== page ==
Rainy Days in Oahu: An Itinerary

Although the Aloha State is known for its ideal weather of constant sunshine and cooling trade winds, there are days where Mother Nature decides to look the other way. In the event of a rainy day or week, it can be hard to figure out what to do in a state known for its outdoor activities. But, there is nothing to fear. The island of Oahu is well-prepared for inclement weather, and has a variety of attractions should the day consist of rain.

Rather than staying inside your hotel room all day, consider taking a trip to Kahala Mall. This indoor community has over 90 stores and restaurants for all family members, with authentic Hawaiian-made clothing, boutiques, and more. Oahu’s indoor shopping does not end there. The Honolulu Night Market consists of a large array of goods, including clothes, art, food, and even live music, all contained within a large warehouse.

The new International Marketplace in Waikiki, which opened August of 2016, is another indoor playground consisting of 75 different retailers, seven signature restaurants (with three more coming soon), and a banyan tree that is over 100 years old. It also features Hawaii’s first Saks Fifth Avenue. The construction of the marketplace has been greatly beneficial to all locals, as Robert Taubman, president and CEO of Taubman Centers, stated that over 2,500 jobs were created, and part of the marketplace’s revenue will be donated to hospitals around the island.

Similarly, the Ala Moana Center is the largest shopping mall in all of Hawaii, and the seventh largest in the entire country. With more than 290 stores, it’s easy to get lost in a day of shopping and dining. Many of which are considered luxury stores with high-end fashion brands and name brands. Additionally, the mall houses many locally-made products from the Aloha State. Transportation here is made easy by the Ala Moana Shopping Trolley, that takes visitors to the mall and 10 separate locations around Waikiki.

If what you’re truly missing due to rainy days is the water or ocean life, look no further than the Waikiki Aquarium. Home to all of Hawaii’s natural marine life, this aquarium is the second oldest in the United States. The most remarkable feature of this attraction is its variety of exhibits. Coral reefs, local marine communities, monk seal habitats, and marine protected areas are all things visitors can see while learning a lot about the subjects themselves.

For the entire blog and more, check out!

Beach Safety in Hawaii

Like all travel destinations, practicing proper safety and maintaining your health when visiting another state or country is extremely important. In Hawaii, the same precautions should be followed. For those planning to visit the Aloha State in the near future looking to indulge in the beautiful beaches, here are a few tips and guidelines that will allow you to have a fun, safe stay.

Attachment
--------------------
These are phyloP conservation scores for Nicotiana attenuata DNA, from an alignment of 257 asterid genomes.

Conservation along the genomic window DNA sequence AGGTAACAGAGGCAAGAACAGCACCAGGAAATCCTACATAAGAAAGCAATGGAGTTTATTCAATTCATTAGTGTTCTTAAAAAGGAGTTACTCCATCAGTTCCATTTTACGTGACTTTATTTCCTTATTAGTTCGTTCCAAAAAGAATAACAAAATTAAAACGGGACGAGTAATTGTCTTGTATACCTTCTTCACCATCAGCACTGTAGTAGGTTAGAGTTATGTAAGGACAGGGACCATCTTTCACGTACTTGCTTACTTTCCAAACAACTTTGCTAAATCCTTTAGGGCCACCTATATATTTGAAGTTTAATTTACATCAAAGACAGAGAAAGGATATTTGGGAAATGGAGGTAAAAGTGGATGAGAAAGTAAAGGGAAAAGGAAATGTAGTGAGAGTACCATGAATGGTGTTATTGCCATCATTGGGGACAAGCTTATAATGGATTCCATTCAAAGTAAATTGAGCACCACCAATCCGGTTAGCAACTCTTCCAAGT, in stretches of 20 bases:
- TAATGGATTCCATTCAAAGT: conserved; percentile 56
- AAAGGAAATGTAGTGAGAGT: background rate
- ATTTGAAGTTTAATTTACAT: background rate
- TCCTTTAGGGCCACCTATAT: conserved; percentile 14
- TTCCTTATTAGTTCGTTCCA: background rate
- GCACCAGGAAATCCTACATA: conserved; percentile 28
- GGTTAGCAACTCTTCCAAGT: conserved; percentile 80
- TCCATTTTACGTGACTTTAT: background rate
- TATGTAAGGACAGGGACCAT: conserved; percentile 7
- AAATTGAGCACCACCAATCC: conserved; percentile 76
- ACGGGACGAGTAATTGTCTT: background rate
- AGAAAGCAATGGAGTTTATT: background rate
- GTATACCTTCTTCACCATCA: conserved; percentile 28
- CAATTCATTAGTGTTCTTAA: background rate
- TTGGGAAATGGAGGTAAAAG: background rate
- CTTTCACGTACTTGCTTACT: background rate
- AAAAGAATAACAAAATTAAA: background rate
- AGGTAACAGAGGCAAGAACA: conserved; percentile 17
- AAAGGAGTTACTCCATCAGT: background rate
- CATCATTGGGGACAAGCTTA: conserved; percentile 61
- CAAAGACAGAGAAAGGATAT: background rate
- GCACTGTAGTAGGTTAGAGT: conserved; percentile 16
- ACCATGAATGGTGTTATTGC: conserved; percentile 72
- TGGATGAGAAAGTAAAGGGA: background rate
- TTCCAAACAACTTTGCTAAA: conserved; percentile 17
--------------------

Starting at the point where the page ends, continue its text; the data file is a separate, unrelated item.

With the high temperatures of the South Pacific comes an increased risk of dehydration. Always be sure to drink plenty of water, and have a bottle or two on you at all times, especially when hiking, or performing other recreational activities. When enjoying some time on the beach, the sun’s rays can be deceptively dangerous; a place you’ll want to ensure hydration, as well as protect your skin with a proper SPF level sunscreen.

People unfamiliar with the beaches of Hawaii should not assume that they are just like every other. First, pay attention to any aggressive currents or undertows. Swimming in these conditions is extremely dangerous. When in the ocean, stay within a reasonable distance of the beach to remain visible to those you are with, as well as lessening your chances of losing your footing in deep waters.

A safe rule of thumb for dealing with the waves along Hawaii shorelines is “Never turn your back on the ocean.”  What this means is that when you are exiting the water along the shoreline, always walk sideways towards the beach, looking over your shoulder at the incoming waves. It is not uncommon for people to get knocked down by unexpected waves and then have to struggle to get out of the water.

Pay attention to the surf warning flags along all of Hawaii’s beaches.Here’s a quick guide to beaches and conditions for all Hawaii island beaches, published by the Hawaii State government:

A common misconception about Hawaiian beaches is that sharks pose a serious threat to beachgoers. Surprisingly, sightings are so infrequent that many locals look forward to spotting them offshore. However, swimming with the mindset that a sighting is impossible would be unwise. Avoid swimming at sunrise or sunset, as this is when sharks are most active. Also, stay away from murky bodies of water with little vision, as a shark’s eyesight is negatively affected in these areas as well.

The most common stings among swimmers in Hawaii are those of jellyfish. Two of the most common are box jellyfish and Portuguese man-of-war, both of which have different types of poison and should be treated respectively. Be on the lookout for floating bubble with a bluish hue and a long trail of tentacles. These are Portuguese men-of-war, and can cause painful, yet rarely serious stings. Box jellyfish on the other hand, are nearly invisible in the water, and tend to have much more painful stings. To avoid both, avoid swimming during morning hours, and when water temperatures are unusually high. If stung, do not scratch or rub the affected area. Apply an ice pack, and see a medical professional if symptoms worsen.  The box jellyfish arrive on Waikiki beaches on a rather predictable schedule, so you can check this calendar published by the Waikiki Acquarium:

An important consideration when walking into the water is to watch where you step. Many puncture wounds come from people not seeing sea urchins upon entering the ocean. Avoid areas where you can’t clearly see the bottom, and be mindful of where the current pushes you should be in a deeper area, as sea urchins tend to gather in colonies.
Open wounds or cuts should be taken very seriously. Prevention is important, and wearing wet suits, water shoes, or gloves can help. Should you experience an injury that causes bleeding, exit the water and seek the nearest medical area for help. Depending on what caused the wound, treatment may vary.